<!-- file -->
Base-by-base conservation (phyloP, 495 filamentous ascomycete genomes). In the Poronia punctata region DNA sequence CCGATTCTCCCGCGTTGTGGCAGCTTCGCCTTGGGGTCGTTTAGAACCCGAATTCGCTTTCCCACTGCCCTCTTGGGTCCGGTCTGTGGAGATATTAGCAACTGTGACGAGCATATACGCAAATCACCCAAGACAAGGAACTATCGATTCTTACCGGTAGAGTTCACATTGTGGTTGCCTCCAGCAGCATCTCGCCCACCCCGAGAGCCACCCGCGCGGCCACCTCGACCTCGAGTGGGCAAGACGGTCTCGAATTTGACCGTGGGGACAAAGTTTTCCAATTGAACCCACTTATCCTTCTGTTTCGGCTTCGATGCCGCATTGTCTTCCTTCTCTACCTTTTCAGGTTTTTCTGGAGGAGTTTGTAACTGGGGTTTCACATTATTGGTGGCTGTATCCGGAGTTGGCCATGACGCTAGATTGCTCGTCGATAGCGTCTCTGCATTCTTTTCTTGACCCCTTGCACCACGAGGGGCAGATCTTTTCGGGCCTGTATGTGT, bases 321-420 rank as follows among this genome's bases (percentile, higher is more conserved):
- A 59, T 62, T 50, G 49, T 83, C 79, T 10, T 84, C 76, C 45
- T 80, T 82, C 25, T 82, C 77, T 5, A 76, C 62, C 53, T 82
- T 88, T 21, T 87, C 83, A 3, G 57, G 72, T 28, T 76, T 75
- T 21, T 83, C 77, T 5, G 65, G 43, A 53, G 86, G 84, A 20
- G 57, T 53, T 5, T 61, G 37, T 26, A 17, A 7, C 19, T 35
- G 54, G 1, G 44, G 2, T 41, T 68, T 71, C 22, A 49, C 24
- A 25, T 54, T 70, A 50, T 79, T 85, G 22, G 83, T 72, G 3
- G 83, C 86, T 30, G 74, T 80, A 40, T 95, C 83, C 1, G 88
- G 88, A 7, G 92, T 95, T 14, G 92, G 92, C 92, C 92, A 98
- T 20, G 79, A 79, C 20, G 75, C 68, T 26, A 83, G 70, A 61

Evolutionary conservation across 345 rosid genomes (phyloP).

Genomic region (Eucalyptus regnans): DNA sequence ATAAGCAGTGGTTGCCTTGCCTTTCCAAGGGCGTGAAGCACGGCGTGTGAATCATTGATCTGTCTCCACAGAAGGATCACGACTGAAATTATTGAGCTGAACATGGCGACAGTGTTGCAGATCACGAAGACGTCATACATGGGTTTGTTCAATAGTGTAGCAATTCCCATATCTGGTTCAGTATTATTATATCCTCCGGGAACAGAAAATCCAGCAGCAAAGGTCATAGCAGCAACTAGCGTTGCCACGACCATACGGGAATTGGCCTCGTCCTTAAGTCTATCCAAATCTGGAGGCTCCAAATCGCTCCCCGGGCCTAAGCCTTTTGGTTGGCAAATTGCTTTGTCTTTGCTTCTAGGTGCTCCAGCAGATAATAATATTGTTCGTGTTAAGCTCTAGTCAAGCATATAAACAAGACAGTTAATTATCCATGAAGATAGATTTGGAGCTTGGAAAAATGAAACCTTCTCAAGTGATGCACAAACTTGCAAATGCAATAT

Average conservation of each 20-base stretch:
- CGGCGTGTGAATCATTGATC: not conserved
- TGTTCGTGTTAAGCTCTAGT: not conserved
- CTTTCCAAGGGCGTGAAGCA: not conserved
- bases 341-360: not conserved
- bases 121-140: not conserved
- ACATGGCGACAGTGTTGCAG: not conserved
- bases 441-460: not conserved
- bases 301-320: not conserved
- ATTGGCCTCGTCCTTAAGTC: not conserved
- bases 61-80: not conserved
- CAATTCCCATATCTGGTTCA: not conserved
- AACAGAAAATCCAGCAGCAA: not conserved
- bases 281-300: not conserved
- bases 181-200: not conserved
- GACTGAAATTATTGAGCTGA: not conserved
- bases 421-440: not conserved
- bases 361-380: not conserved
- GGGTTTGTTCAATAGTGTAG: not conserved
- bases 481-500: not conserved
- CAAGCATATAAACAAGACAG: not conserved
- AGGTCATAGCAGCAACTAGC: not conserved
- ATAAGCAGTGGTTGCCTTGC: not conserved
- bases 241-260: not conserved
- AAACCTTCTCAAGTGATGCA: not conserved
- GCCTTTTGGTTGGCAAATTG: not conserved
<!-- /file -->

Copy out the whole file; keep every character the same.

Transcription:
Base-by-base conservation (phyloP, 495 filamentous ascomycete genomes). In the Poronia punctata region DNA sequence CCGATTCTCCCGCGTTGTGGCAGCTTCGCCTTGGGGTCGTTTAGAACCCGAATTCGCTTTCCCACTGCCCTCTTGGGTCCGGTCTGTGGAGATATTAGCAACTGTGACGAGCATATACGCAAATCACCCAAGACAAGGAACTATCGATTCTTACCGGTAGAGTTCACATTGTGGTTGCCTCCAGCAGCATCTCGCCCACCCCGAGAGCCACCCGCGCGGCCACCTCGACCTCGAGTGGGCAAGACGGTCTCGAATTTGACCGTGGGGACAAAGTTTTCCAATTGAACCCACTTATCCTTCTGTTTCGGCTTCGATGCCGCATTGTCTTCCTTCTCTACCTTTTCAGGTTTTTCTGGAGGAGTTTGTAACTGGGGTTTCACATTATTGGTGGCTGTATCCGGAGTTGGCCATGACGCTAGATTGCTCGTCGATAGCGTCTCTGCATTCTTTTCTTGACCCCTTGCACCACGAGGGGCAGATCTTTTCGGGCCTGTATGTGT, bases 321-420 rank as follows among this genome's bases (percentile, higher is more conserved):
- A 59, T 62, T 50, G 49, T 83, C 79, T 10, T 84, C 76, C 45
- T 80, T 82, C 25, T 82, C 77, T 5, A 76, C 62, C 53, T 82
- T 88, T 21, T 87, C 83, A 3, G 57, G 72, T 28, T 76, T 75
- T 21, T 83, C 77, T 5, G 65, G 43, A 53, G 86, G 84, A 20
- G 57, T 53, T 5, T 61, G 37, T 26, A 17, A 7, C 19, T 35
- G 54, G 1, G 44, G 2, T 41, T 68, T 71, C 22, A 49, C 24
- A 25, T 54, T 70, A 50, T 79, T 85, G 22, G 83, T 72, G 3
- G 83, C 86, T 30, G 74, T 80, A 40, T 95, C 83, C 1, G 88
- G 88, A 7, G 92, T 95, T 14, G 92, G 92, C 92, C 92, A 98
- T 20, G 79, A 79, C 20, G 75, C 68, T 26, A 83, G 70, A 61

Evolutionary conservation across 345 rosid genomes (phyloP).

Genomic region (Eucalyptus regnans): DNA sequence ATAAGCAGTGGTTGCCTTGCCTTTCCAAGGGCGTGAAGCACGGCGTGTGAATCATTGATCTGTCTCCACAGAAGGATCACGACTGAAATTATTGAGCTGAACATGGCGACAGTGTTGCAGATCACGAAGACGTCATACATGGGTTTGTTCAATAGTGTAGCAATTCCCATATCTGGTTCAGTATTATTATATCCTCCGGGAACAGAAAATCCAGCAGCAAAGGTCATAGCAGCAACTAGCGTTGCCACGACCATACGGGAATTGGCCTCGTCCTTAAGTCTATCCAAATCTGGAGGCTCCAAATCGCTCCCCGGGCCTAAGCCTTTTGGTTGGCAAATTGCTTTGTCTTTGCTTCTAGGTGCTCCAGCAGATAATAATATTGTTCGTGTTAAGCTCTAGTCAAGCATATAAACAAGACAGTTAATTATCCATGAAGATAGATTTGGAGCTTGGAAAAATGAAACCTTCTCAAGTGATGCACAAACTTGCAAATGCAATAT

Average conservation of each 20-base stretch:
- CGGCGTGTGAATCATTGATC: not conserved
- TGTTCGTGTTAAGCTCTAGT: not conserved
- CTTTCCAAGGGCGTGAAGCA: not conserved
- bases 341-360: not conserved
- bases 121-140: not conserved
- ACATGGCGACAGTGTTGCAG: not conserved
- bases 441-460: not conserved
- bases 301-320: not conserved
- ATTGGCCTCGTCCTTAAGTC: not conserved
- bases 61-80: not conserved
- CAATTCCCATATCTGGTTCA: not conserved
- AACAGAAAATCCAGCAGCAA: not conserved
- bases 281-300: not conserved
- bases 181-200: not conserved
- GACTGAAATTATTGAGCTGA: not conserved
- bases 421-440: not conserved
- bases 361-380: not conserved
- GGGTTTGTTCAATAGTGTAG: not conserved
- bases 481-500: not conserved
- CAAGCATATAAACAAGACAG: not conserved
- AGGTCATAGCAGCAACTAGC: not conserved
- ATAAGCAGTGGTTGCCTTGC: not conserved
- bases 241-260: not conserved
- AAACCTTCTCAAGTGATGCA: not conserved
- GCCTTTTGGTTGGCAAATTG: not conserved